California Fish and Game Commission Adopts Delta Fisheries Management Policy and Revises Striped Bass Policy
California Fish and Game Commission Adopts Delta Fisheries Management Policy and Revises Striped Bass Policy

Striped Bass (Morone saxatilis) 

On February 21, 2020, the California Fish and Game Commission (Commission) voted 4-0 to adopt a new Delta fisheries management policy and a revised Striped bass policy supported by Commission staff and the Department of Fish and Wildlife (Department).  The Delta fisheries management policy is notable because:

  • it provides that the Commission and Department will rely on “credible science” (a term defined in the Fish and Game Code) to develop strategies and recommendations to manage fisheries;
  • it includes the express recognition that listed species have highest priority;
  • it provides that the Department will manage fisheries in a manner that maximizes sustainable recreational angling opportunities while avoiding or minimizing adverse effects to native species, listed species, and species of greatest conservation need; and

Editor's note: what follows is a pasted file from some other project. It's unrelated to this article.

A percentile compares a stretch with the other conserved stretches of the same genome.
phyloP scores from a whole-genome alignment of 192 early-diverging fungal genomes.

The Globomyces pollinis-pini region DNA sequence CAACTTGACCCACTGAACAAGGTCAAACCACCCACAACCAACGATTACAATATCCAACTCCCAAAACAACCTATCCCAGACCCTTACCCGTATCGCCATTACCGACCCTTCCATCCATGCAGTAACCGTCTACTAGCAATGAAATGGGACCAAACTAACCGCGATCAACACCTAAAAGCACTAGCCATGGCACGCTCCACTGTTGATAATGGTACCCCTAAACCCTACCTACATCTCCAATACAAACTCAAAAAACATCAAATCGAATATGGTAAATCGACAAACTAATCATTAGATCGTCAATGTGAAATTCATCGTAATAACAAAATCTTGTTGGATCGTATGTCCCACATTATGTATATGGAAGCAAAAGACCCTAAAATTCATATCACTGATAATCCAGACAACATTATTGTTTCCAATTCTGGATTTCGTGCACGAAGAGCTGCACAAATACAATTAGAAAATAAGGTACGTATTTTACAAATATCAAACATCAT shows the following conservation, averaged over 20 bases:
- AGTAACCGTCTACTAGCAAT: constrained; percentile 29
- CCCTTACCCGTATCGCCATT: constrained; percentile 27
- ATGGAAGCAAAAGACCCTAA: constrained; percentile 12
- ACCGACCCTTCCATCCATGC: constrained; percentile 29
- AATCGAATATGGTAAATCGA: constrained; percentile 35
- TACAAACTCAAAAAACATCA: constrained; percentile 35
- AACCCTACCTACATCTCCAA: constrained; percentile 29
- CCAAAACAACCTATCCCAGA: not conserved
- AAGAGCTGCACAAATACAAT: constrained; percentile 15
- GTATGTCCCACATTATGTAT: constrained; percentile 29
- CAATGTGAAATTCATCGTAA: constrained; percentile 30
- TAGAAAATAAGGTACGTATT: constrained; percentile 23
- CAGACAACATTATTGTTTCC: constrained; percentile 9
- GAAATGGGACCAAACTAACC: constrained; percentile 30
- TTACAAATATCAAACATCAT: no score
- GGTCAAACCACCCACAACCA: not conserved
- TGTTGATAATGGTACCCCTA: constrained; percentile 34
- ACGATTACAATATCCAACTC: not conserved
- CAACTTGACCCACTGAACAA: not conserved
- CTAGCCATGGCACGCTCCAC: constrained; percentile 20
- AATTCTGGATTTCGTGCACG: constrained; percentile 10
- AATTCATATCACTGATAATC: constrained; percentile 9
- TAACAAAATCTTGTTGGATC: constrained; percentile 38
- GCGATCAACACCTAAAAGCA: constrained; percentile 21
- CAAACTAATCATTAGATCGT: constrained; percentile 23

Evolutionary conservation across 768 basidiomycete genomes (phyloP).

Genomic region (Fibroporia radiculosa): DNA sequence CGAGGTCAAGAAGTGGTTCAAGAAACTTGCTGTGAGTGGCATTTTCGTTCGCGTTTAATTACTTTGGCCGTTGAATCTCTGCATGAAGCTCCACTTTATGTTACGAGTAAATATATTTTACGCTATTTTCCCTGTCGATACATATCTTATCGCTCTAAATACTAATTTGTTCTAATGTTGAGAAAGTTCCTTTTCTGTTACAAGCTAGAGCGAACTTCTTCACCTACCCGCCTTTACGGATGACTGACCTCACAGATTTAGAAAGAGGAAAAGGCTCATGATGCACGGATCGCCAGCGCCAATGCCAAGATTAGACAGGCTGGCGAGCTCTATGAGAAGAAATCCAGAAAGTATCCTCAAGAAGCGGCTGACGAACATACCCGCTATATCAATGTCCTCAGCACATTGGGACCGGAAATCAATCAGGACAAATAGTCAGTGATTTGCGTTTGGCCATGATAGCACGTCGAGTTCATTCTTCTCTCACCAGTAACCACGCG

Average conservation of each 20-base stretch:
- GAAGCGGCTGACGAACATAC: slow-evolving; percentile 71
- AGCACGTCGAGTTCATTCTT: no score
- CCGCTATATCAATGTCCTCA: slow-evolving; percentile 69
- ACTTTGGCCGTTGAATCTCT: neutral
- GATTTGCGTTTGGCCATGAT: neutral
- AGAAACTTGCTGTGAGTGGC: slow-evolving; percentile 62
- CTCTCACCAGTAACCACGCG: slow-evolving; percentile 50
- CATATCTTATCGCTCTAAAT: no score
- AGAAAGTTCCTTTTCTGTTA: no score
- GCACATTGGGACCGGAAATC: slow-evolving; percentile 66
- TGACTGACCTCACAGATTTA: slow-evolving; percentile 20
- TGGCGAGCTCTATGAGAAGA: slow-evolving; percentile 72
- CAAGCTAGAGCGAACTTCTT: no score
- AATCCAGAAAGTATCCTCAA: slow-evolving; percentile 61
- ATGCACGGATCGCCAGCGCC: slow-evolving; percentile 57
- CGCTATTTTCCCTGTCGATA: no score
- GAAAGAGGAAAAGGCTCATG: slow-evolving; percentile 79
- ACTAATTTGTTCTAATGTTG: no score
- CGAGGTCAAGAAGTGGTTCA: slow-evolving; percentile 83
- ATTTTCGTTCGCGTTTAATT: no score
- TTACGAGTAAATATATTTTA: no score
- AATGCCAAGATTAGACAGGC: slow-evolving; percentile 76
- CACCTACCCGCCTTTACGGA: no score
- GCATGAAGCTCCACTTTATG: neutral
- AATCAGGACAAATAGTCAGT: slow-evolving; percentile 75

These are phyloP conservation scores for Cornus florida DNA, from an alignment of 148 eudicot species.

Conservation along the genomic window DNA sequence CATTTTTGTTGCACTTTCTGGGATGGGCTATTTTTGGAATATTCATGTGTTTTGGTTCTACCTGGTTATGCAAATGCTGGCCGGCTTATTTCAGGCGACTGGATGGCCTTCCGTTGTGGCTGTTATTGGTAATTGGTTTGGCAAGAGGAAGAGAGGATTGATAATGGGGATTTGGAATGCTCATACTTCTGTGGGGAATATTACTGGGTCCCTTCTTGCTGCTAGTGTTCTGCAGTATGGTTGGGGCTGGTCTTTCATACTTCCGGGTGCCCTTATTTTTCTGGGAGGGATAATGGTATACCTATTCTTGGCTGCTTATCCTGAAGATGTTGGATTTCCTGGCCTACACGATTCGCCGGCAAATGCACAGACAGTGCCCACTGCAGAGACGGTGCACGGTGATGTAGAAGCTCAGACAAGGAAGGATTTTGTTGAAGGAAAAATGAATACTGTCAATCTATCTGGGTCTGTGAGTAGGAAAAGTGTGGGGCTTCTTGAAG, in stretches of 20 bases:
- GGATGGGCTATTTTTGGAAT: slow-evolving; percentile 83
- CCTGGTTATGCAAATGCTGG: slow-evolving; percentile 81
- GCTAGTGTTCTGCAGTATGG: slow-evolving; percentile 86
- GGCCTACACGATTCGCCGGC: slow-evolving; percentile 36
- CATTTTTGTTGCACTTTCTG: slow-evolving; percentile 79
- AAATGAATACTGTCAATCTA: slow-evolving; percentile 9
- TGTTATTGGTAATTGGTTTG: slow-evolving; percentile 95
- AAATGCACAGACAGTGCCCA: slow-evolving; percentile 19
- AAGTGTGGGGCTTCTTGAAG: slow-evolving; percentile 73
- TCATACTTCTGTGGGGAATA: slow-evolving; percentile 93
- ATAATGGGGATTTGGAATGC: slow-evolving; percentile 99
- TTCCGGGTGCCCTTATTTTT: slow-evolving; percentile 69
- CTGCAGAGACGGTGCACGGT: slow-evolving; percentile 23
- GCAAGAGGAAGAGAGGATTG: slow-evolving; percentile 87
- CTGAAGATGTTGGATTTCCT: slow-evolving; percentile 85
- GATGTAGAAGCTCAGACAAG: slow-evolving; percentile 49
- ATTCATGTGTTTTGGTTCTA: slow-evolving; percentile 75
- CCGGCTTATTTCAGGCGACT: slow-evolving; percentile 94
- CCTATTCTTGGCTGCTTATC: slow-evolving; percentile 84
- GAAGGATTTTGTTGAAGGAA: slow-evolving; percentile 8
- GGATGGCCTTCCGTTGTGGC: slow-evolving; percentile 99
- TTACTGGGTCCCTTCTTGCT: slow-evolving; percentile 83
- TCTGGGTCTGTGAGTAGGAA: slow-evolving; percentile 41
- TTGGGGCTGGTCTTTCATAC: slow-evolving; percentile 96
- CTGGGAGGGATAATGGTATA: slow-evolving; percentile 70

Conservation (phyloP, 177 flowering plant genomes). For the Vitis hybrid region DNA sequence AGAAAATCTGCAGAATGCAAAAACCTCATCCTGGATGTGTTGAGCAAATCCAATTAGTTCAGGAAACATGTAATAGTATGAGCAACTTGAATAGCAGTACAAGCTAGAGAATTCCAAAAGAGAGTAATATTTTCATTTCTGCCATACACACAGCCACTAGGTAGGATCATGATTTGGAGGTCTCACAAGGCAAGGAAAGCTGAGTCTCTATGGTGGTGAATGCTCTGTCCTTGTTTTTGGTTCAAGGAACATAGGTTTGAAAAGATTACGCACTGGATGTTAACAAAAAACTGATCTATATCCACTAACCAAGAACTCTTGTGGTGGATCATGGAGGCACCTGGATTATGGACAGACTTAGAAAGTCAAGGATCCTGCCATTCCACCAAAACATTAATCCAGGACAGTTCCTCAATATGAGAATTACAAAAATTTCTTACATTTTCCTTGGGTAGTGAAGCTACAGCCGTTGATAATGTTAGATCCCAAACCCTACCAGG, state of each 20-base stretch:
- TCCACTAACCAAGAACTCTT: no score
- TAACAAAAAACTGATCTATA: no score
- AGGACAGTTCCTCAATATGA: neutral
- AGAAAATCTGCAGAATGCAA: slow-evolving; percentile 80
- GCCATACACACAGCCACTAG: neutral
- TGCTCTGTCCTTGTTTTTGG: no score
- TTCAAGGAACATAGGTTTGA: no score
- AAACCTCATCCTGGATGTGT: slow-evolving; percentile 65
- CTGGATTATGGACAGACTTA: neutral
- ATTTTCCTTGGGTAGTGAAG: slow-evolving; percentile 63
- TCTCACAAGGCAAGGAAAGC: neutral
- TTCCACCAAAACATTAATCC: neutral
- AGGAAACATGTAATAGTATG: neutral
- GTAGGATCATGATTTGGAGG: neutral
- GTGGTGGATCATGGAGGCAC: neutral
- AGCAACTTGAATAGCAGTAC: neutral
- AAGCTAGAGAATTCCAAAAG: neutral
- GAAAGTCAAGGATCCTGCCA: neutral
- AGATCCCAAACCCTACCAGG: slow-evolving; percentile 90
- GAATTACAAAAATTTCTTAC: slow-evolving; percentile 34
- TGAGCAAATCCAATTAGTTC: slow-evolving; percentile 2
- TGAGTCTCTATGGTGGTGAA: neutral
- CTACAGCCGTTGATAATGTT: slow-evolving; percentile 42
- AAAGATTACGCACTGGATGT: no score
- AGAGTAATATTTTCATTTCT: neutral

• it provides that the Commission and Department will support scientific research on habitat or species improvement projects and investments.

The revised Striped bass policy is notable because:

  • it provides that the Department will strive to maintain a healthy, self-sustaining striped bass population in support of a robust recreational fishery;
  • it eliminates the policy of supporting artificial propagation;
  • it eliminates the near-term population goal of 1.1 million adults and the long-term goal of 3 million adults; and
  • it reaffirms that actions to increase striped bass abundance are consistent with the Department’s public trust responsibilities, including those related to listed species.

The Commission took action to adopt these two policies after extensive public deliberation in both the Commission’s Wildlife Resources Committee and the full Commission.

The business, farming, and water user communities supported adoption of both Policies.  The angling community opposed the changes to the Striped Bass Policy, specifically, the elimination of a numeric population target.

  • Paul S. Weiland
    Partner

    Paul Weiland is chair of Nossaman’s Environment & Land Use Group. He focuses his practice on litigation, permitting, and compliance counseling. Paul’s clients include public agencies, publicly regulated utilities, private ...

Nossaman’s Endangered Species Law & Policy blog focuses on news, events, and policies affecting endangered species issues in California and throughout the United States. Topics include listing and critical habitat decisions, conservation and recovery planning, inter-agency consultation, and related developments in law, policy, and science. We also inform readers about regulatory and legislative developments, as well as key court decisions.

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